Re: Hardware dependencies in Kconfig
From: Greg KH
Date: Tue Apr 15 2014 - 00:49:22 EST
On Mon, Apr 14, 2014 at 11:12:54PM +0200, Jean Delvare wrote:
> Hi Greg,
> On Mon, 14 Apr 2014 12:11:43 -0700, Greg KH wrote:
> > On Mon, Apr 14, 2014 at 02:53:59PM +0200, Jean Delvare wrote:
> > > Configuring kernels from scratch has become an incredibly long and
> > > tedious task. The reason is that the number of drivers and options has
> > > exploded in the past few years. Which in itself is great - Linux is
> > > successful, yeah! - but the side effects must be dealt with.
> > > 6000-line .config files are no fun.
> > >
> > > Earlier today, I found that NET_CADENCE is set in my x86-64 kernel
> > > configuration. The two ethernet drivers below this menu are for ARM
> > > machines. I really shouldn't be asked about that on x86-64. I just sent
> > > a patch addressing this specific issue, which follows about 50 similar
> > > patches from me for similar issues in various subsystems. But I can't
> > > do all of that by myself, this is too much work quantitatively, and I
> > > am not always the best person to find out the proper hardware
> > > dependencies that should be added.
> > Ideally, the arch doesn't matter at all for a driver, only the
> > infrastructure the driver depends on does. So perhaps the
> > "infrastructure" dependancy should be added for the drivers that you
> > feel are only present on ARM platforms?
> The infrastructure dependencies are already present and correct as far
> as I can tell. In this specific case, NET_CADENCE depends on HAS_IOMEM
> and the two actual drivers depend on HAS_DMA. I suppose this is
> sufficient, otherwise there would have been build failures reported by
That's good to hear.
> > Are these all platform devices?
> In the case above, yes. But I don't quite see how that makes a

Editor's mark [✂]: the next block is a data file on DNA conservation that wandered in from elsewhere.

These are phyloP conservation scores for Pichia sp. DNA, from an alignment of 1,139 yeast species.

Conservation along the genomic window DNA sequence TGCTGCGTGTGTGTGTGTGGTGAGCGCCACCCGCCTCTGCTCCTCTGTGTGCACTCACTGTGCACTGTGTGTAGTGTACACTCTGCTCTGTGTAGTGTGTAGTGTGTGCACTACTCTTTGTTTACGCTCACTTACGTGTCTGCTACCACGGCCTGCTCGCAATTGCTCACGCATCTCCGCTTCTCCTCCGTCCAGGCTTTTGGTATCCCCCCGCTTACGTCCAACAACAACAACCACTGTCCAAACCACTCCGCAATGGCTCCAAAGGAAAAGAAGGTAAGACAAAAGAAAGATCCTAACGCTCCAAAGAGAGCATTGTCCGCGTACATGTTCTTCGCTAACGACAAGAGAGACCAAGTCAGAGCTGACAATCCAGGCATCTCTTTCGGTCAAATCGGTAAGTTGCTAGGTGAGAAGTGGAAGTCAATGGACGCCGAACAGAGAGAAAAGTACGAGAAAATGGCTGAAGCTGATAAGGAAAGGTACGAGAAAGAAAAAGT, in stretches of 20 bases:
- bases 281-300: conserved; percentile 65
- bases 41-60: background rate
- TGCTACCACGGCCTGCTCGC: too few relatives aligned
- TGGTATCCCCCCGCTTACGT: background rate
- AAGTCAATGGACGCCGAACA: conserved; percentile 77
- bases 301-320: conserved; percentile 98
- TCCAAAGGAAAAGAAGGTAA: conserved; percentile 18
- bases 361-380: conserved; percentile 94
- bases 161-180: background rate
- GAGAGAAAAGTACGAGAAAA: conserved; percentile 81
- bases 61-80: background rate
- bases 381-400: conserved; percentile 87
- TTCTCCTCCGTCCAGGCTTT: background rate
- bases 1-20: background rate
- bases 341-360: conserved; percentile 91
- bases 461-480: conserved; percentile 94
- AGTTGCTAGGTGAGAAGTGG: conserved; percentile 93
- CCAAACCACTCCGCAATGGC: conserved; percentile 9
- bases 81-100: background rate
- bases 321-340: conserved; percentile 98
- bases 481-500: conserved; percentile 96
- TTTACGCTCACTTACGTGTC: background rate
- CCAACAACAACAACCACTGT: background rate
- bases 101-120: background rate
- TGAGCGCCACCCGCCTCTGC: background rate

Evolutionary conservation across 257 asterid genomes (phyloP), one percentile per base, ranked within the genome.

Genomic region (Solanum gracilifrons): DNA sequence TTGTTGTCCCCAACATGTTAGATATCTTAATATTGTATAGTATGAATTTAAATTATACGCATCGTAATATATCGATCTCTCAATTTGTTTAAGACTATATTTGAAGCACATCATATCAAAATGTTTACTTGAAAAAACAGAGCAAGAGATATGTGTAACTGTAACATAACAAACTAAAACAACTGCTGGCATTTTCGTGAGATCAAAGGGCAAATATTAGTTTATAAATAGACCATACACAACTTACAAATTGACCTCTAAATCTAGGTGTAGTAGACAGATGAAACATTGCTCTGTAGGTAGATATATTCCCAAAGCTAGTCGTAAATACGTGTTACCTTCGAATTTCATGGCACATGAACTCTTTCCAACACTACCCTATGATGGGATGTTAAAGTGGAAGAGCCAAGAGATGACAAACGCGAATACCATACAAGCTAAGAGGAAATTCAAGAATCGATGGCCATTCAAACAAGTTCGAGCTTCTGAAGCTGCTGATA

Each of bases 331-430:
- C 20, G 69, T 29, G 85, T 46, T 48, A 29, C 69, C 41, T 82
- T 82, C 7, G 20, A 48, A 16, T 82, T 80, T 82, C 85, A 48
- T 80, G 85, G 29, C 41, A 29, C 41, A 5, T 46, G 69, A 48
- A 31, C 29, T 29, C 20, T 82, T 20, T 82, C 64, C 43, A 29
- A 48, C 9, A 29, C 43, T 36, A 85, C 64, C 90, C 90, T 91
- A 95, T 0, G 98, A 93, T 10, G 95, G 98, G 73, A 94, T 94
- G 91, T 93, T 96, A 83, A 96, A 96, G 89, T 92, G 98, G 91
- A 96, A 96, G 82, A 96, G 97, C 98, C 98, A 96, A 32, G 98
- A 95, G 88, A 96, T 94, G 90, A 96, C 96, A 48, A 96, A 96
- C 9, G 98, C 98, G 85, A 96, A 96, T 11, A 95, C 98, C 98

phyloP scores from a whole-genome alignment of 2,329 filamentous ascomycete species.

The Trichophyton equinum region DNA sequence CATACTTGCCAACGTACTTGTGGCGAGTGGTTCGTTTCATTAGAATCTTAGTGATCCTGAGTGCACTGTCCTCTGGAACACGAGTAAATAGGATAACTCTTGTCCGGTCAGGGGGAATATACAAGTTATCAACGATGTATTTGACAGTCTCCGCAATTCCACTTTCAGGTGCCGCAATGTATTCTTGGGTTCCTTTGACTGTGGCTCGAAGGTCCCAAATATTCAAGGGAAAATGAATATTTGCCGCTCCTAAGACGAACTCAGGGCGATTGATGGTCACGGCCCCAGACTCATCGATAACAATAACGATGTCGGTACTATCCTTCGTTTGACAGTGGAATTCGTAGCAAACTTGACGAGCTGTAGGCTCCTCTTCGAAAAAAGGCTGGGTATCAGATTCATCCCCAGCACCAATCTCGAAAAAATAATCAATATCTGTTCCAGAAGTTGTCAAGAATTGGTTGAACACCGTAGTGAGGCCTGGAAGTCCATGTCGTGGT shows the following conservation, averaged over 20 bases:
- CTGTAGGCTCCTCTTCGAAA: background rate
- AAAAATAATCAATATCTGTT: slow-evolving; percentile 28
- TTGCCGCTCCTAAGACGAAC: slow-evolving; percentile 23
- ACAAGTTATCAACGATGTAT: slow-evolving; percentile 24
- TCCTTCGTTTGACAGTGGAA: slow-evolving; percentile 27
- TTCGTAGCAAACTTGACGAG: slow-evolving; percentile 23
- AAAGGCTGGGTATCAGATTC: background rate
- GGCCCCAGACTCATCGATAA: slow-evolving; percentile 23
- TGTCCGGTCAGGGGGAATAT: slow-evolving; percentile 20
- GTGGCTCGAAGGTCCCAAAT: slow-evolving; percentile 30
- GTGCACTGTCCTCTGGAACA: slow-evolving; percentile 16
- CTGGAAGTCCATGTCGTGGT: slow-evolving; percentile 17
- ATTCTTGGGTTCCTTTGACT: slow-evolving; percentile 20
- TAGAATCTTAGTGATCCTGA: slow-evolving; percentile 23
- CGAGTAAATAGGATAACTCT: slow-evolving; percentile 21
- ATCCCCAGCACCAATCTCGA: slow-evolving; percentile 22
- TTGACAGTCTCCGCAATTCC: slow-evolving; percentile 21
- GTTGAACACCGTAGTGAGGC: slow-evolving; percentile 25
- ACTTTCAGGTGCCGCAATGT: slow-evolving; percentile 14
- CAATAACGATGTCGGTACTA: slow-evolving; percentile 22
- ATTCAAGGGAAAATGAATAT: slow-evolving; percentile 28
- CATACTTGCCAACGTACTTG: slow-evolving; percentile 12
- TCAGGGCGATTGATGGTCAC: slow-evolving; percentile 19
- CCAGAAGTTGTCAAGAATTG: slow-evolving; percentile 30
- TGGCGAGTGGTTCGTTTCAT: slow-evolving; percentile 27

> difference. x86 has platform drivers too, they are the essence of the
> mfd framework. Almost every architecture can have platform drivers,
> just like almost every platform can have PCI devices. I have been
> adding dependencies on X86_32 for PCI drivers recently, for example.
> I'm very fine with USB drivers being architecture-agnostic. They really
> are. But in practice a lot of PCI and platform drivers are only useful
> of one architecture, of a few ones at best.
Why would PCI devices only be useful on one architecture? PCI works on
almost all arches that Linux supports, if it's a PCI card, it could be
on any of those processors. If it's a mini-pci, the chances are less,
but still quite possible.
> > > I would like to call for proper hardware dependencies to become a
> > > general trend: every new hardware-specific driver which is added to the
> > > kernel should depend on ($hardware || COMPILE_TEST), so as to make it
> > > clear right away, which type of hardware is expected to need the driver
> > > in question.
> > Adding more COMPILE_TEST dependancies for platform drivers would be
> > wonderful to have, and make your life a little bit easier. Other than
> > that, a simple 'm' selection for a distro config should be fine :)
> Huh, please, no. "Just say m if you don't know" was fine in the late
> 90s, when Linux was mostly x86. You could afford including 3% of
> useless drivers, and people working on other architectures said "no" by
> default and only included the few drivers they needed.
> But today things have changed. We have a lot of very active, mature
> architectures, with a bunch of existing drivers and a batch of new
> drivers coming with every new kernel version. Saying "m" to everything
> increases build times beyond reason. You also hit build failures you